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Glasgow Film Festival 2023: What Sex Am I?

By Jeevan Farthing

Lee Grant’s documentary, including footage with Christine Jorgensen – the first person to undergo gender reassignment surgery – is shamefully important over thirty years after its release.

Were it not for their gender, most of the people interviewed in What Sex Am I? would make pretty boring subjects. A former PE teacher and a computer mechanics worker are just some of those who feature in Lee Grant’s hour-long documentary. Dissecting the lives of ordinary people, their relationships with sex and gender are deemed complex by American society – both in the 1980s, when the film is set – and maybe even more so today. 

Grant’s style is forthright, and sometimes a little too prying, but effective. The views of experts, mostly doctors, are peppered in to provide genuine insight on gender which backbench politicians and columnists are shamefully regarded to possess today. Although Grant’s cold objectivity risks creating a slight dehumanisation of her subjects (at one point the process of sex reassignment process is described bluntly and literally), the hysteria that dominates discourse on trans issues today seems more degrading than an assessment rooted in fact, back to basics. Furthermore, the cross-section of lives and social classes explored – from street sex workers to comfortably middle class divorced fathers – is a powerful rebuttal of the homogenous bathroom-hogging blob which trans people are wrongfully described as today.

Presently, discourse focuses heavily on trans women, but What Sex Am I? covers everyone who could foreseeably ask that question: trans men, cross dressers, as well as the small but important minority who regret transitioning. Facts prevail again, as Grant emphasises that detransitioners, though they should be listened to, are small in number, while 9/10 people who end up in a gender clinic choose not to go through with surgery. Behind each story depicted is a human being, whose psychology is analysed carefully. Transgender woman Jodie’s plea, that she isn’t “wanting to be a woman, I am a woman”, is easily the most powerful line of the film.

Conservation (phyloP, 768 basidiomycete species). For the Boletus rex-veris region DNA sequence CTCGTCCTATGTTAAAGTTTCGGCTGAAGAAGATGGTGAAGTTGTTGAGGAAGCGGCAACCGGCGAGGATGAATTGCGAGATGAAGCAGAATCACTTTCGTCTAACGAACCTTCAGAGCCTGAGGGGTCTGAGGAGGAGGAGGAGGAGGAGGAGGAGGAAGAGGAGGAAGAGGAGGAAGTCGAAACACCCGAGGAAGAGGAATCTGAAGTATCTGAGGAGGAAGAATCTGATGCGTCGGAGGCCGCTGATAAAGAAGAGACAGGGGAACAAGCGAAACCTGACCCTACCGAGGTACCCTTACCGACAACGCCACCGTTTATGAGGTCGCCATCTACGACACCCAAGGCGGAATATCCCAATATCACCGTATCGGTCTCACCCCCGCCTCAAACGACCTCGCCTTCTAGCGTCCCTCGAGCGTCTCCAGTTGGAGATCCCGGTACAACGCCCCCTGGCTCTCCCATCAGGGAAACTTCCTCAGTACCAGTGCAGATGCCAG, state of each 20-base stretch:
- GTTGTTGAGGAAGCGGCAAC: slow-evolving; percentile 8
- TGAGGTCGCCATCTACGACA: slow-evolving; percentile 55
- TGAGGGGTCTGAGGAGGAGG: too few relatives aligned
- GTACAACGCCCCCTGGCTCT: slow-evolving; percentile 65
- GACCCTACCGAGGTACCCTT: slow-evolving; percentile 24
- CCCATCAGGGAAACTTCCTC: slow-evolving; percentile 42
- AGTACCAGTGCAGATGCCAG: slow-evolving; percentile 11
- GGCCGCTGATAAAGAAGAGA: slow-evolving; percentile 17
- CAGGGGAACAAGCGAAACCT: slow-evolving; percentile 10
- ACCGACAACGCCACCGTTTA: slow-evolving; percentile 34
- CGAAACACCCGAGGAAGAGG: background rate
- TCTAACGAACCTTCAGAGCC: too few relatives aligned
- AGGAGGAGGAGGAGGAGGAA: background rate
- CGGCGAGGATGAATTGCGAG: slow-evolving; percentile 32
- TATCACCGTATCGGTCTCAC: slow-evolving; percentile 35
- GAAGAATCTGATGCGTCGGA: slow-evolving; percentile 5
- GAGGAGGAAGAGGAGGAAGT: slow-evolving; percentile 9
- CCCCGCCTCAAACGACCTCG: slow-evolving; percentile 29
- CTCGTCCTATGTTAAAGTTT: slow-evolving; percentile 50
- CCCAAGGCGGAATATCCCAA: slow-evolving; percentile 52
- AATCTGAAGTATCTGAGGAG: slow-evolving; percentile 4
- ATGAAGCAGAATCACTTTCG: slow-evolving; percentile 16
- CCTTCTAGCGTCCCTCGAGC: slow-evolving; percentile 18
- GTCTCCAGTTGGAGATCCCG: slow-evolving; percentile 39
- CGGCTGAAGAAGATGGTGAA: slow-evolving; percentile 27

With the film being well over thirty years old, its most interesting segment now is its deconstruction of the relationship between homosexuality and transgenderism. One person described the challenge of legally being recognised as a woman post-surgery annulling her (then illegal) marriage to another woman. 

A doctor also suggested that since homosexuality was considered a moral issue, whereas transgenderism was considered a medical or psychiatric issue, being transgender was more socially acceptable than being gay at the time of filming. This relates strongly to the arguments of many anti-trans activists today – that young gay and lesbian people are being indoctrinated into changing their gender because of institutional homophobia. But this does not vindicate their arguments, only that they are stuck using the talking points of 40 years ago. It’s a damning indictment of the lack of progress on gender – especially in comparison to sexual liberation – that this screening of What Sex Am I? at the Glasgow Film Festival is so relevant and necessary today.


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